The sampled values are then converted into corresponding digital equivalents and are multiplexed and encoded into a single signal. This signal is used to frequency modulate a carrier wave of selected frequency. The modulated wave is then transmitted.
A monitoring station is disposed remotely from the patients. The patients can be ambulatory or can remain in their rooms, either in bed or sitting in chairs, since the transmission is not affected as long as the harnesses are worn. The transmitted wave is received at the station and is demodulated to extract the serial signal. The serial signal is then converted into the individual parallel equivalents. These equivalents are then processed by a computer.
Each of the original sensed voltages and signals has preselected maximum and minimum parameters such as magnitudes, rates, waveshapes and the like. When any one of these voltages or signals exceeds its preselected maximum value or falls below its preselected minimum value, an appropriate alarm signal is activated by the computer. If desired, under computer control, the abnormal data can be stored for print out and the vital signs of each patient in turn can be displayed on a video monitor.
All of the foregoing as well as additional objects and advantages of the invention will either be explained or will become obvious to those in the art when this specification is studied in conjunction with the accompanying drawings.
FIG. 1 is a perspective view of the harness.
FIG. 2 is a front view of a patient showing the harness in position.
FIG. 3 is a rear view of a patient showing the harness in position.
FIG. 4 is a circuit diagram of an impedance to voltage converter utilized in the electronic module of FIG. 5.
FIG. 5 is a block diagram of an electronic module used by each patient.
FIG. 6 is a block diagram of the remote central unit.
Referring first to FIGS. 1-3, a flexible harness made of cloth, leather, plastic or other suitable material employs a horizontal belt 20 which detachably encircles the chest of a patient and is adjustable in length. First and second shoulder straps 22 and 24 are joined together to the belt at the front of the patient. Each strap then extends over a corresponding shoulder and is connected to the belt at the rear of the patient. The straps are each individually adjustable in length.
Strap 22 carries an MCL1 electrode 28 at the front of the patient adjacent the belt 20 and is also provided with a pouch 26 in which a battery powered electronic module 34 can be removably disposed. The belt carries at the front of the patient in spaced position respiratory electrodes 30, a temperature sensor 38 and an MCL6 electrode 36. Strap 24 carries a reference electrode 32.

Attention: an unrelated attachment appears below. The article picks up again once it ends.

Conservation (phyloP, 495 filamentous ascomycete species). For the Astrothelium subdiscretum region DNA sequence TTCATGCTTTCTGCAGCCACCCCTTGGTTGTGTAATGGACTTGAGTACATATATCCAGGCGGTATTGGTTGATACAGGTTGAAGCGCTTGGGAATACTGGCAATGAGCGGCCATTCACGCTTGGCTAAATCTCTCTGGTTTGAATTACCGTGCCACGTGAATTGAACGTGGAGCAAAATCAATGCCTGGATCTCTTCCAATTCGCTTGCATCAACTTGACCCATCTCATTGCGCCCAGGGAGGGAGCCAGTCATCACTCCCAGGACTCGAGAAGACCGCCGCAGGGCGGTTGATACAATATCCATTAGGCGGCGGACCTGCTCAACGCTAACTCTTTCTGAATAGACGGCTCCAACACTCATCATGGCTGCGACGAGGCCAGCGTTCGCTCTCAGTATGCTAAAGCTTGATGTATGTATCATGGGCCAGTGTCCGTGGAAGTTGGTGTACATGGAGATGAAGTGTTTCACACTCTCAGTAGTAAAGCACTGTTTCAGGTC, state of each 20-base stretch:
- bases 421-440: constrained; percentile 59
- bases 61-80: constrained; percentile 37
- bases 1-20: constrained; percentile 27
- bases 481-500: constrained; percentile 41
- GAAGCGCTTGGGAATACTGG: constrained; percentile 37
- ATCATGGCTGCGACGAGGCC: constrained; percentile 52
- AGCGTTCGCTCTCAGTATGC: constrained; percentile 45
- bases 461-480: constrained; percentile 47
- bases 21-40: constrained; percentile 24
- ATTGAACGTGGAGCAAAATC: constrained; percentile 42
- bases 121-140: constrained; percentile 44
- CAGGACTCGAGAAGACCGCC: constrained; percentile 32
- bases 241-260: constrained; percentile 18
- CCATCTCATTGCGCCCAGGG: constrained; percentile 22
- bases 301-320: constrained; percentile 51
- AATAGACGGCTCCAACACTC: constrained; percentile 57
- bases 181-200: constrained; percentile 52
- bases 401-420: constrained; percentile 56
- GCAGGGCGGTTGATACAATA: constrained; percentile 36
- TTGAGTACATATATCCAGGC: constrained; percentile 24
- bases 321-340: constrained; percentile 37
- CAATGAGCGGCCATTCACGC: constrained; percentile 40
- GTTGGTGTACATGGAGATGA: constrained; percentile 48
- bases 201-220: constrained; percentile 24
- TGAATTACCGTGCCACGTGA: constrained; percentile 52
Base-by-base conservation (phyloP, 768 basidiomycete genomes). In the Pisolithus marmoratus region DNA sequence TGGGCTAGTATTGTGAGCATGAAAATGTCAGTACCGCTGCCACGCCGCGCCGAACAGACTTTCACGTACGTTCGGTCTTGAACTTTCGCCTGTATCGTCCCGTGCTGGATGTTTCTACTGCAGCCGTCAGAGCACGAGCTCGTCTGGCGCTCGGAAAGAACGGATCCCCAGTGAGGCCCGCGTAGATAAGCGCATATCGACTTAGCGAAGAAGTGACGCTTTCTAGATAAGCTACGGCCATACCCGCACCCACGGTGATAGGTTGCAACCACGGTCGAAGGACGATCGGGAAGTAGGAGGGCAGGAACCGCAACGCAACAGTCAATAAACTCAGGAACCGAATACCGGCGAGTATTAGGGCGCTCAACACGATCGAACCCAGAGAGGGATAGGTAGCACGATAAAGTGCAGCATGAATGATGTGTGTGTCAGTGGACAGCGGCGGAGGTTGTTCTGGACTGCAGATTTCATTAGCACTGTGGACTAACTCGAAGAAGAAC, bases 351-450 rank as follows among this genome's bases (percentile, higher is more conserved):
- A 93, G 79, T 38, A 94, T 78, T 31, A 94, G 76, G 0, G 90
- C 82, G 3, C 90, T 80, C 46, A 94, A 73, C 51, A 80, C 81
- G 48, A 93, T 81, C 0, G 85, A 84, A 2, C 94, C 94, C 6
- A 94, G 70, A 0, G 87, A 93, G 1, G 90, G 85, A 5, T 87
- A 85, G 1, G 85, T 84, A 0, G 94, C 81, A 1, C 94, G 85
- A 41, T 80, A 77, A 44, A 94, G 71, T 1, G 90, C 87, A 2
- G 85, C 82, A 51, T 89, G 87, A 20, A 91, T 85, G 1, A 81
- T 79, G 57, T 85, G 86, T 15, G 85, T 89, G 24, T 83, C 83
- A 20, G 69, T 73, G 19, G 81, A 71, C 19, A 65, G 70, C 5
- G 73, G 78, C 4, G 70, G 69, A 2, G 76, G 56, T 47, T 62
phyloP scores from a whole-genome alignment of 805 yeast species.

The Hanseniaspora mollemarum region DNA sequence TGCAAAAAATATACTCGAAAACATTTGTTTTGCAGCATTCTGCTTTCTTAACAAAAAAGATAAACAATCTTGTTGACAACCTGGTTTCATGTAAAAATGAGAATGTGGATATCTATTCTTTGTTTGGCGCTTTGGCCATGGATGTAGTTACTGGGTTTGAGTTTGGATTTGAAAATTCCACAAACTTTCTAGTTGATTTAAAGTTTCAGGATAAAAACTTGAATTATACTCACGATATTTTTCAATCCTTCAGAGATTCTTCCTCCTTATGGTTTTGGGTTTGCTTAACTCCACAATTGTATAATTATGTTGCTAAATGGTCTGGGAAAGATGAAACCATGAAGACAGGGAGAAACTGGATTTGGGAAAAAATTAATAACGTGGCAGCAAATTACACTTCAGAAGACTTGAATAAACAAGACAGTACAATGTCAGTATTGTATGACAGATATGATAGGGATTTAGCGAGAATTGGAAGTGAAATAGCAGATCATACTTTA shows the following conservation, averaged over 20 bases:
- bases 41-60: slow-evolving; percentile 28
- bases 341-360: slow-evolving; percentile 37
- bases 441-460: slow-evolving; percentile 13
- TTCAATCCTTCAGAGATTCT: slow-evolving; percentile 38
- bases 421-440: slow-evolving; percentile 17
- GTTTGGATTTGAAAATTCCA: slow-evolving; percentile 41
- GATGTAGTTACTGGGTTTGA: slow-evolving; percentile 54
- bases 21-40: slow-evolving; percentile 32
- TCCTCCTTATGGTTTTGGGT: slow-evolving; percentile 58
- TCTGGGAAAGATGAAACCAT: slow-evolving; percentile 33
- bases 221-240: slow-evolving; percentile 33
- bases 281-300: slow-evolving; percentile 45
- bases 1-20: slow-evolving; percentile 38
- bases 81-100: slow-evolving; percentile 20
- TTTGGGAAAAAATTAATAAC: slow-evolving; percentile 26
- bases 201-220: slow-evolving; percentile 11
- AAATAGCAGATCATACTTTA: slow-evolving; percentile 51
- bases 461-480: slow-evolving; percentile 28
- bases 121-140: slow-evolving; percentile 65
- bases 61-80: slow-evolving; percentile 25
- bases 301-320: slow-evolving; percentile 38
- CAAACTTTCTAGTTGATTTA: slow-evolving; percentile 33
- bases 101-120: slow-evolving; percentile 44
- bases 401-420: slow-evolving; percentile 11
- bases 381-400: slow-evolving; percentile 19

Respiratory data is obtained by measuring the change in impedance between the two respiratory electrodes 30. It is necessary to convert the changes in impedance into changes in voltage before the data can be further processed. To this end, an impedance to voltage converter is employed as shown in FIG. 4. The respiratory impedance 40 as it appears between electrodes 30 is disposed in a bridge with additional resistances 42, 44 and 46 and potentiometer 48. The junction 50 of resistances 44 and 46 is connected through operational amplifier 52 and an additional resistance 54 to one input of a second operational amplifier 56. The junction 58 of resistances 40 and 42 is connected through operational amplifier 60 and an additional resistance 62 to the other input of amplifier 56. Resistances 42 and 44 are equal; resistances 54 and 62 are equal and parallel resistance-capacitance networks 64 and 66 are identical. Network 64 is connected between the one input to amplier 56 and its output terminal. Network 66 is connected between the other input to amplifier and ground. The desired output voltage appears between the output terminal of amplifier 56 and ground. The networks are low pass noise filters. In use, the converter is first calibrated by using a known respiratory resistance and adjusting the potentiometer 48 until the sum of the potentiometer resistance and resistance 46 is equal to the known respiratory resistance, whereby the voltage difference between junctions 50 and 58 is zero.
As shown in FIG. 5, the electronic module utilizes battery voltage 50 and calibration voltage 52. The ECG voltages are supplied to signal conditioner 54, which normalizes these voltages and causes them to fall into a standard voltage range as output voltages 64A and 64B respectively. Signal conditioner 57 which, unlike conditioner 54 which responds directly to input voltages, includes the converter of FIG. 4 as an initial stage and the conditioner of 54 as a final and following stage, receives at its input the respiratory impedance, and produces a normalized output voltage 66. The body temperature sensor can be a temperature sensitive rectifier or RTD, in which case the sensor acts as a variable impedance and is connected to a second like conditioner 57 which produces a normalized output voltage 68.